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Eliminating Mechanical Defects in Capsule Closing


by Steve Lee


Some of the most troublesome filled-capsule defects occur in the capsule closing process, and are termed splits, telescoped capsules, folds and cap tucks. These defects occur during capsule closing, as the edges of the cap and body collide, in many cases causing product leakage. These defects may therefore be critical in acceptable quality level (AQL) criteria and will lead to additional processing.

Many factors may contribute to closed-capsule defects, including challenging formulations, worn tooling, improper machine set-up and poor capsule quality. Factors involving the equipment are often the cause; getting those factors in order can help even when running challenging formulations. There are several factors to ensuring optimal machine conditions for closing capsules successfully.

Proper Closing Station Set Up

In the process of closing capsules on filling equipment, pressure is applied to the dome of the body of the capsule, causing the cut edge of the body to move out of the lower tooling toward the cut edge of the cap. As the body of the capsule enters the cap, there should be minimal movement of the cap allowed within the machine tooling. This movement is controlled by the counter pressure applied by the filling equipment on the dome of the cap. If the gap between the counter-closing function and the cap dome is too high, the cap will be pushed upward, losing the tight stabilizing effect of the tooling walls, available only at the base of the bore. For this reason, many equipment suppliers offer size-specific format rings for the counter-closing function of the filler. When changing capsule sizes, use the appropriate modifiers to ensure closed-capsule quality.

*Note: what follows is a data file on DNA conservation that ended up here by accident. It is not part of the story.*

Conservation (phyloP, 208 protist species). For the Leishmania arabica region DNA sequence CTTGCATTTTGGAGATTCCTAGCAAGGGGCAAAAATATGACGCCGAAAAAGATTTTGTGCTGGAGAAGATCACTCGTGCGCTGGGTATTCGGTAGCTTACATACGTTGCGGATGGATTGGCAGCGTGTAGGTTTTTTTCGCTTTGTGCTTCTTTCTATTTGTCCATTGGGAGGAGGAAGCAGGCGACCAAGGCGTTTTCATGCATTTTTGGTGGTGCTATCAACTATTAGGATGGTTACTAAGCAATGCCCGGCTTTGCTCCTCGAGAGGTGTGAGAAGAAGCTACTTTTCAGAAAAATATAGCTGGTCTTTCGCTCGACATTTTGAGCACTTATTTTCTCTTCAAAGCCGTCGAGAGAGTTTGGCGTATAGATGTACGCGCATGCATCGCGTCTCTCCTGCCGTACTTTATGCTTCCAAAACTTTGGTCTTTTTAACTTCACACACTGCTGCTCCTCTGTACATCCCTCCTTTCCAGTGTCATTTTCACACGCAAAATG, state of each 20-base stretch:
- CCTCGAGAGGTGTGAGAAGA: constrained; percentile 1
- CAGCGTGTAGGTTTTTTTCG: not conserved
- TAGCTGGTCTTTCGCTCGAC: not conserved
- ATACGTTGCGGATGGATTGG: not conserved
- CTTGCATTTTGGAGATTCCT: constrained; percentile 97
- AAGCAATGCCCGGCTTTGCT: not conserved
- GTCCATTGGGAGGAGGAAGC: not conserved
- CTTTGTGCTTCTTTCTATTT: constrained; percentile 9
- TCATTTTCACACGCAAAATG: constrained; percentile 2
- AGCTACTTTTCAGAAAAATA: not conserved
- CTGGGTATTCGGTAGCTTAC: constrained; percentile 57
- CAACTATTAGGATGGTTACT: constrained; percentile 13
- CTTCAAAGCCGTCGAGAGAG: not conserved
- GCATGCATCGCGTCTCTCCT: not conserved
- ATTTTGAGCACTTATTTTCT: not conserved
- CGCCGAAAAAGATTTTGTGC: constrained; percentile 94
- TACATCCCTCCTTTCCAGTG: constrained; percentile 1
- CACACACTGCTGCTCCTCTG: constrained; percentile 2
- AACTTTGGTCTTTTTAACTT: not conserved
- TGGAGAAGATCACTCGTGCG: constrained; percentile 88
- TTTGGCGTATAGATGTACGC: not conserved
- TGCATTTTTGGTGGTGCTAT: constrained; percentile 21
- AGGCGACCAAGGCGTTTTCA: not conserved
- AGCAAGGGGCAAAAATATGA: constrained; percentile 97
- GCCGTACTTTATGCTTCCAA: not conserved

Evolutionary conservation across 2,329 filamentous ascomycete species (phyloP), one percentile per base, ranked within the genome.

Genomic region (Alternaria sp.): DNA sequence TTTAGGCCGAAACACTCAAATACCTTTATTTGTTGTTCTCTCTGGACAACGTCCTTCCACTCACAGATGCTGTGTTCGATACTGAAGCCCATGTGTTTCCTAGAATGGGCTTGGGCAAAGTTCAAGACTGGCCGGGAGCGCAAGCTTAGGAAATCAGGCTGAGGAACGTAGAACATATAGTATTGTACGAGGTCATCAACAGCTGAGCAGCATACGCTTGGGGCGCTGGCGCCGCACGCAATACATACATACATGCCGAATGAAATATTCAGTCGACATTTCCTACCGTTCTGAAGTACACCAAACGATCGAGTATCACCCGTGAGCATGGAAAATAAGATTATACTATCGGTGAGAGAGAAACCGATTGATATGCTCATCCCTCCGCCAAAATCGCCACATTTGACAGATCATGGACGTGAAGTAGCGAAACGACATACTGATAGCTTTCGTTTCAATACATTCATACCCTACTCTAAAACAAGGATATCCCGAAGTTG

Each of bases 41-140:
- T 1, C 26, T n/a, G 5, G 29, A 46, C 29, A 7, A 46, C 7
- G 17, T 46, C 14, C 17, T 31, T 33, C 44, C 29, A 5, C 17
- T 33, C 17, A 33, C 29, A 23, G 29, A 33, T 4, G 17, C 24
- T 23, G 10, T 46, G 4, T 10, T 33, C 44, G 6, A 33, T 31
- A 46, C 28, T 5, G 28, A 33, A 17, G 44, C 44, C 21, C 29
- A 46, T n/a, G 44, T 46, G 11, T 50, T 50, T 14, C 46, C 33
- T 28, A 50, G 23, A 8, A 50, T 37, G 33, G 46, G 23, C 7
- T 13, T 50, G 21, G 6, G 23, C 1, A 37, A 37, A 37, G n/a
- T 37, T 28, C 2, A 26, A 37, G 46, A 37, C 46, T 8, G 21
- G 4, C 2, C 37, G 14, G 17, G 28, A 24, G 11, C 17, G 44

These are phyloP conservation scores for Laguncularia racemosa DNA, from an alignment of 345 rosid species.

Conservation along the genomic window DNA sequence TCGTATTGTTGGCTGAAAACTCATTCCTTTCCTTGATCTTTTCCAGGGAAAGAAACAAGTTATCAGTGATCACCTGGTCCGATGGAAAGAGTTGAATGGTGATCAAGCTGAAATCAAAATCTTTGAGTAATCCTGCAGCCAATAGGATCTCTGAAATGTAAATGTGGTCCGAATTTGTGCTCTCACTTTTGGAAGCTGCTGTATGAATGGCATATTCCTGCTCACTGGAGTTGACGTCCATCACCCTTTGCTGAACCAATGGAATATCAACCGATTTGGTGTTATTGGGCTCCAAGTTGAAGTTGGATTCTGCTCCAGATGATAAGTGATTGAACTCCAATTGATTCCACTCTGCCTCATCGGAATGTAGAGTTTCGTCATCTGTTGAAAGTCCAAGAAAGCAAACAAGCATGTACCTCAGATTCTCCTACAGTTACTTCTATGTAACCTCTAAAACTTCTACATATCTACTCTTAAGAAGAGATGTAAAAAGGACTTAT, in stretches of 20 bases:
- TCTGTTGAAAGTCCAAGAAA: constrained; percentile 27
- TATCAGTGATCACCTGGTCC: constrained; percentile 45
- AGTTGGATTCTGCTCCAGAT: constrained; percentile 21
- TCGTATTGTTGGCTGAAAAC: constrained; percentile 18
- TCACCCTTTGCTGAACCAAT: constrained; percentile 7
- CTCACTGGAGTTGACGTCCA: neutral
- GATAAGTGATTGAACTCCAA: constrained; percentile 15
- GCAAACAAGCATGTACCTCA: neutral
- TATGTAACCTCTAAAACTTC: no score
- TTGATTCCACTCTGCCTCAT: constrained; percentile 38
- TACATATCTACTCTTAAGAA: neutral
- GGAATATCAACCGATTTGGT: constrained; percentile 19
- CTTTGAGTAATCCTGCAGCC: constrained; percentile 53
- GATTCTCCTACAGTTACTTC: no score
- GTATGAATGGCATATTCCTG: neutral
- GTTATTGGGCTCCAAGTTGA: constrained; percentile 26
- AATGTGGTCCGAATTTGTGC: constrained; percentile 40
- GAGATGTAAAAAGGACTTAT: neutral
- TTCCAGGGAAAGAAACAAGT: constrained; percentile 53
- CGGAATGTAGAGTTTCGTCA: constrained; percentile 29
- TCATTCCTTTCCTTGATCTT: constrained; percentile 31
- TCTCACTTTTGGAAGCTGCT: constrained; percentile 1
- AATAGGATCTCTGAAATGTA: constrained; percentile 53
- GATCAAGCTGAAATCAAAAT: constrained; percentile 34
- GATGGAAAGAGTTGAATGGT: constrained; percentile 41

Many people fail to consider the impact of the empty capsule cap length in closing station set-up. The cap length specifications differ between capsule vendors, and may require slight set-up adjustments to account for these differences. For machines with non-stationary counter-closing (i.e. counter-bearing, upper-closing pin), it is a simple machine adjustment wherein the upper-closing is set at 0.003 to 0.005 inches above the dome of the cap when the upper closing is at its lowest position. For machines with non-stationary closing, shimming of the closing station may be required to establish that gap. Once the proper gap is applied, use the upward movement of lower-closing pins to achieve the proper closed length. The minor time investment to fine tune the counter closing can save valuable time and materials caused by inspection and re-work.

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